In a nutshell:
You are what you eat so they say… so if healthy goes in it can only mean one thing right?
- Healthy on a budget
- Ten top tips
- Healthy recipes
We all know the sayings, ‘an apple a day’ and ‘your body’s a temple’, but let’s face it, when time is in short supply and the purse strings are tight it can often see us take the shortcuts and fill up on sugary snacks or unhealthy ready meals. The number of people who are obese in the UK is on the rise, as are those with heart disease and Type 2 Diabetes. The fact is that getting your five a day doesn’t need to be complicated or involve huge amounts of work or money. As with most things it’s easy once you know how – so here’s a few key tips and recipes to help you take a step in the right direction.
NHS Choices have produced ten common sense, but useful tips on how you can eat well on a budget and a short film that gives some useful hints and tips about making a meal go further. Just hit the “show me more” button at the top or bottom of the page to see them.
The main messages to keep to your budget are:
- Plan before you buy
- Steer clear of known brands
- Buy in season
- Buy things with a longer shelf life like lentils and beans
It all sounds so easy until we get cravings, so what’s available to help us stick to being healthy. Here’s eight key tips from NHS Choices that will guide in the right direction.
1. Base your meals on starchy foods
Starchy foods should make up around one third of the foods you eat. Starchy foods include potatoes, cereals, pasta, rice and bread. Choose wholegrain varieties (or eat potatoes with their skins on) when you can: they contain more fibre, and can help you feel full.
2. Eat lots of fruit and veg
It’s recommended that we eat at least five portions of different types of fruit and veg a day. It’s easier than it sounds. A glass of unsweetened 100% fruit juice (150ml) can count as one portion, and vegetables cooked into dishes also count.
3. Eat more fish
Fish is a good source of protein and contains many vitamins and minerals. Aim to eat at least two portions of fish a week. You can choose from fresh, frozen and canned, but remember that canned and smoked fish can be high in salt.
4. Cut down on saturated fat and sugar – this is the biggy
We all need some fat in our diet. But it’s important to pay attention to the amount and type of fat we’re eating. There are two main types of fat: saturated and unsaturated. Too much saturated fat can increase the amount of cholesterol in the blood, which increases your risk of developing heart disease.
Saturated fat is found in many foods, such as hard cheese, cakes, biscuits, sausages, cream, butter, lard and pies. Try to cut down on your saturated fat intake, and choose foods that contain unsaturated fats instead, such as vegetable oils, oily fish and avocados.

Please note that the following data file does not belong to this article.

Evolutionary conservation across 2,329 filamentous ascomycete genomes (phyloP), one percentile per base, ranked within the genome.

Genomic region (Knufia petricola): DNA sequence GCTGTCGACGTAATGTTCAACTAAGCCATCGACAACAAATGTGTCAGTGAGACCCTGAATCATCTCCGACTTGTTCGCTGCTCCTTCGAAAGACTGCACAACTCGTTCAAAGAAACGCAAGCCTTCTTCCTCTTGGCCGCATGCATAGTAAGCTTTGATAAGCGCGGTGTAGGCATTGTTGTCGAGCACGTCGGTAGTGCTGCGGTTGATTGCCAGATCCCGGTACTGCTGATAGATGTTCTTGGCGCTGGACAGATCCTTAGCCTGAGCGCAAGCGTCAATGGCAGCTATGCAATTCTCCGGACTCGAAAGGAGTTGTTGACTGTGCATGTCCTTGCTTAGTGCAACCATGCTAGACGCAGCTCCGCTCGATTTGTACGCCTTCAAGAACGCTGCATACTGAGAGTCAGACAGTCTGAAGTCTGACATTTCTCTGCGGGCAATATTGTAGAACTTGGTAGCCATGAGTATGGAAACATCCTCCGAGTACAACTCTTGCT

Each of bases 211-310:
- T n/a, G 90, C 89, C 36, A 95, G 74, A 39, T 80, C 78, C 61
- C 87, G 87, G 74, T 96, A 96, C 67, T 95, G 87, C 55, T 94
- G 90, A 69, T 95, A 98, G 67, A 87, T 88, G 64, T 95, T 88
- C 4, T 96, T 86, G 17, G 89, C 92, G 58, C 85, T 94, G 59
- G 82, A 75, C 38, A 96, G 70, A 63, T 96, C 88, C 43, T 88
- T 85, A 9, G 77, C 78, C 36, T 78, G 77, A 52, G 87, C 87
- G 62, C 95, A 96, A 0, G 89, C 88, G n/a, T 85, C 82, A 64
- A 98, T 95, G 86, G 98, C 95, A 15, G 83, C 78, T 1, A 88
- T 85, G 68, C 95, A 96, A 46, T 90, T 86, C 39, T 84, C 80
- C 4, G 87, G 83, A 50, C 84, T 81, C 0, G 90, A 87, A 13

For a healthier choice, use just a small amount of vegetable oil or reduced-fat spread instead of butter, lard or ghee. When you’re having meat, choose lean cuts and cut off any visible fat.
Most people in the UK eat and drink too much sugar. Sugary foods and drinks, including alcoholic drinks, are often high in energy (measured in kilojoules or calories), and if eaten too often, can contribute to weight gain.
Food labels can help: use them to check how much sugar foods contain. More than 22.5g of total sugars per 100g means that the food is high in sugar, while 5g of total sugars or less per 100g means that the food is low in sugar.
5. Eat less salt
Even if you don’t add salt to your food, you may still be eating too much. About three-quarters of the salt we eat is already in the food we buy, such as breakfast cereals, soups, breads and sauces. Eating too much salt can raise your blood pressure. People with high blood pressure are more likely to develop heart disease or have a stroke.
Use food labels to help you cut down. More than 1.5g of salt per 100g means the food is high in salt. Adults and children over 11 should eat no more than 6g of salt a day. Younger children should have even less.
6. Get active and be a healthy weight
Simple take a look at our getting active page
7. Don’t get thirsty
We need to drink about 1.6 – 2.0 litres of fluid every day to stop us getting dehydrated. This is in addition to the fluid we get from the food we eat. All non-alcoholic drinks count, but water and milk are the most healthy.
Try to avoid sugary soft and fizzy drinks that are high in added sugars and calories, and are also bad for teeth.
8. Don’t skip breakfast
Some people skip breakfast because they think it will help them lose weight. In fact, research shows that eating breakfast can help people control their weight. A healthy breakfast is an important part of a balanced diet, and provides some of the vitamins and minerals we need for good health. Wholemeal cereal with fruit sliced over the top is a tasty and nutritious breakfast.
A bit of inspiration to stay happy and healthy
To see more about calories, the full article above and expert advice on eating healthy from the NHS just go to the NHS Live Well pages.
Our favourite healthy recipes
Although our first recipe is from NHS Live Well hub, we think that shopping on supermarket websites is a great way to go as many of them, like Tesco, have their own quick and healthy recipes sections which you can then select for the ingredients to be put into your basket or you can get them text to you.
If you’re short of time this is brilliant as you don’t have to worry about what you’ve forgotten. If you’re short on money as well then there are also some great ideas on budgeting too.
- Chilli con carne – Grab it
- Broccoli and beef stir-fry recipe – Grab it
- Spaghetti with sundried tomato purée, basil and Parmesan recipe – Grab it
For more healthy recipes from Tesco just visit their realfood site.